Parkinson’s disease (PD) is a progressive neurodegenerative disease associated with motor dysfunction characterized by bradykinesia, and at least 1 of the following: resting tremor, muscle rigidity, and postural instability.1 Levodopa has been considered the standard therapy for PD due to its ability to control the symptoms of motor dysfunction.2 Levodopa is converted in the neuron by striatal enzymes to dopamine to increase brain dopamine levels and treat motor symptoms. Carbidopa inhibits the peripheral plasma breakdown of levodopa to enhance delivery to the brain.3 After initially experiencing benefit with levodopa, with continued treatment, patients may develop dyskinesia and other motor complications, as well as nonmotor adverse effects.2 Additionally, the beneficial effects of levodopa wear off over time and its effectiveness gradually diminishes. The complications and wearing-off of levodopa effectiveness will be experienced by as many as 50% of patients within 5 years of initiating therapy.3 A recent study found that early treatment was cost-effective when patients with PD were treated with a dopamine agonist or monoamine oxidase type B (MAO-B) inhibitor (from a United Kingdom payer perspective).4 Exacerbation of both motor and nonmotor complications of PD may lead to hospitalization, which is considered a major direct cost factor associated with PD. Parkinson’s disease -related loss of productivity accounts for 30% to 40% of major direct costs. In improving both economic and health-related patient outcomes in PD, it is worthwhile to examine the impact of early diagnosis and treatment.5,6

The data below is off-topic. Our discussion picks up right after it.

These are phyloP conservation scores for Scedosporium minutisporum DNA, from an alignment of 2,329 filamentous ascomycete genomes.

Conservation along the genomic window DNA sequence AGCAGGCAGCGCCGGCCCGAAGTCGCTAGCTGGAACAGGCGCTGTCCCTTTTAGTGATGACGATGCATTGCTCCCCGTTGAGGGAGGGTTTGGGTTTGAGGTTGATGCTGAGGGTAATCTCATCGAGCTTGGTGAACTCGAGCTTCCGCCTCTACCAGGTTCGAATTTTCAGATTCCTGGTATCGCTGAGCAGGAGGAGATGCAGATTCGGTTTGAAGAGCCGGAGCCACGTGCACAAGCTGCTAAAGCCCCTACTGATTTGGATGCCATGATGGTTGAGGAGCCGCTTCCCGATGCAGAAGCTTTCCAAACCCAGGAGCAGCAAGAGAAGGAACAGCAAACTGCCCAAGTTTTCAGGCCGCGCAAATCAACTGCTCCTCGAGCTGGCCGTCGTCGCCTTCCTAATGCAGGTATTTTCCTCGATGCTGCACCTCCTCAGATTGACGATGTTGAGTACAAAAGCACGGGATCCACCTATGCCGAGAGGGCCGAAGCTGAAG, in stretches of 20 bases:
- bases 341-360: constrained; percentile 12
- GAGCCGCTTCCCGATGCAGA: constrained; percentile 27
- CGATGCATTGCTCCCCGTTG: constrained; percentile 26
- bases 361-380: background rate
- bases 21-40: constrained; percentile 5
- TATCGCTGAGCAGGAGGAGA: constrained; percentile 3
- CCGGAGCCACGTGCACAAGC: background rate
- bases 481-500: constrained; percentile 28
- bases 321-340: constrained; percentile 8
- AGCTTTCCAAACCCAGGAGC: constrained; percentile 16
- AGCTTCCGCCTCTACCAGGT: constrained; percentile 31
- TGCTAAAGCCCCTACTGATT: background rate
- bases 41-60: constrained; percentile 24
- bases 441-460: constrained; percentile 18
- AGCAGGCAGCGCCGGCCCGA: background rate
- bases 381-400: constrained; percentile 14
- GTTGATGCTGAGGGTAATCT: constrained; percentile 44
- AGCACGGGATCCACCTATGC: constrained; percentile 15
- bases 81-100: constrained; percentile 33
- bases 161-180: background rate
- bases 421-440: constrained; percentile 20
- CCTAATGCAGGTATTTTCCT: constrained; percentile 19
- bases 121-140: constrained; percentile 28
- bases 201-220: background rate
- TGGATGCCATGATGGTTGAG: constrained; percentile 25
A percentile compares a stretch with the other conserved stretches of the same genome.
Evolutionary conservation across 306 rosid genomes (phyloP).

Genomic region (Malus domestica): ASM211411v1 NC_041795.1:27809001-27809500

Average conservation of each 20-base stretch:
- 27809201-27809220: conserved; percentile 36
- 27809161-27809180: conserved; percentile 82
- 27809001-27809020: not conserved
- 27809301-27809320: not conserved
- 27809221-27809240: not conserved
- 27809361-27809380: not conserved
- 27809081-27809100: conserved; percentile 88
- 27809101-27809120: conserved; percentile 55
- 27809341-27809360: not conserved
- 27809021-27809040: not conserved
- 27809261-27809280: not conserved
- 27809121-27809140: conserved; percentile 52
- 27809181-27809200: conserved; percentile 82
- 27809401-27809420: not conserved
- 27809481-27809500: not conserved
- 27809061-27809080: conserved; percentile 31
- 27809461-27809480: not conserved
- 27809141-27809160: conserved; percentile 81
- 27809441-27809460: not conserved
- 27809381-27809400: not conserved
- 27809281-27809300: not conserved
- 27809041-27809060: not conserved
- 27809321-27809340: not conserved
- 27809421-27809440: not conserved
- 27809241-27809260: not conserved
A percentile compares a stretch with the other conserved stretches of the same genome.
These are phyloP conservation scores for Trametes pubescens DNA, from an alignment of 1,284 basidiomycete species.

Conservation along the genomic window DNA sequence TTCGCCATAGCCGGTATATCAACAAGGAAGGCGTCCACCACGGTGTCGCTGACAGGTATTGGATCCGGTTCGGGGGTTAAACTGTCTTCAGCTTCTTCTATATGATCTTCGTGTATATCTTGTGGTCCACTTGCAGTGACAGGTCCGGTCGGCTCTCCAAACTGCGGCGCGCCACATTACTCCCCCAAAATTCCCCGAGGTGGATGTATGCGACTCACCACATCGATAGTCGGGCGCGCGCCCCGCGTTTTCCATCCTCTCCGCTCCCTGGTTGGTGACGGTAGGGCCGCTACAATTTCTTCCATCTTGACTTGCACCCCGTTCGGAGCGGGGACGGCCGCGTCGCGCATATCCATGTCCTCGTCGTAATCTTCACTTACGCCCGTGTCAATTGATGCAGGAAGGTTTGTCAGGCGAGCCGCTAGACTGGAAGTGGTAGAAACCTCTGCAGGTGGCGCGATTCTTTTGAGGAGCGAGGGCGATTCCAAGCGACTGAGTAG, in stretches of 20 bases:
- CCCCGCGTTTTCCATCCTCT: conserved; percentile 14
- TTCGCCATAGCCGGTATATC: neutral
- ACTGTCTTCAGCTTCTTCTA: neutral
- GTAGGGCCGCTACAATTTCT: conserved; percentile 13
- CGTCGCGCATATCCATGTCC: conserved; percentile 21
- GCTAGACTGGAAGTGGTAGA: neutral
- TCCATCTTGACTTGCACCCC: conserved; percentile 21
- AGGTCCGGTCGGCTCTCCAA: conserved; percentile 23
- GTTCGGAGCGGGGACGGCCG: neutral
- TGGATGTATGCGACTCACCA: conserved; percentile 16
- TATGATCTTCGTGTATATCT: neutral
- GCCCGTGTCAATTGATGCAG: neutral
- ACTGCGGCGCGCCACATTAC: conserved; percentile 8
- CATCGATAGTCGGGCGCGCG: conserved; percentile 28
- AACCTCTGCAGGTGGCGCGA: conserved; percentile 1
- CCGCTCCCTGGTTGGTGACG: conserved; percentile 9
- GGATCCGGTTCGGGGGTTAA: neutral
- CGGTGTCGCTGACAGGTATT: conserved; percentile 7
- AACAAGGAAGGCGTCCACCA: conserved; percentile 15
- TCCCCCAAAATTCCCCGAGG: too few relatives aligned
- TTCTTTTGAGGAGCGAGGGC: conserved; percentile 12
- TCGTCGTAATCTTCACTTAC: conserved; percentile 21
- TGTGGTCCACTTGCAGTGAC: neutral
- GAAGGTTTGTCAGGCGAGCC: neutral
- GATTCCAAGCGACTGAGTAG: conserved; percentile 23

From an economic perspective, a study showed that preventing levodopa-induced complications and delaying the initiation of levodopa therapy may be an effective strategy.4 In this Markov model economic evaluation, data from 2 trials of dopamine agonists (rasagiline, pramipexole) in early PD were examined for effectiveness (time to levodopa and time to levodopa-induced dyskinesia), cost, and quality-adjusted life-years (QALYs). Rasagiline was found to reduce costs by 18% per patient over 5 years and demonstrated a 25% prolongation of time to levodopa and a 10% delay in onset of dyskinesia. Rasagiline also demonstrated a 5% gain in QALYs relative to pramipexole.4 Despite this apparent benefit of utilizing dopamine agonists in early PD to delay the need for levodopa, there is still much controversy regarding when and how to diagnose PD, as well as when to initiate treatment. The next section will provide a brief overview of early diagnosis.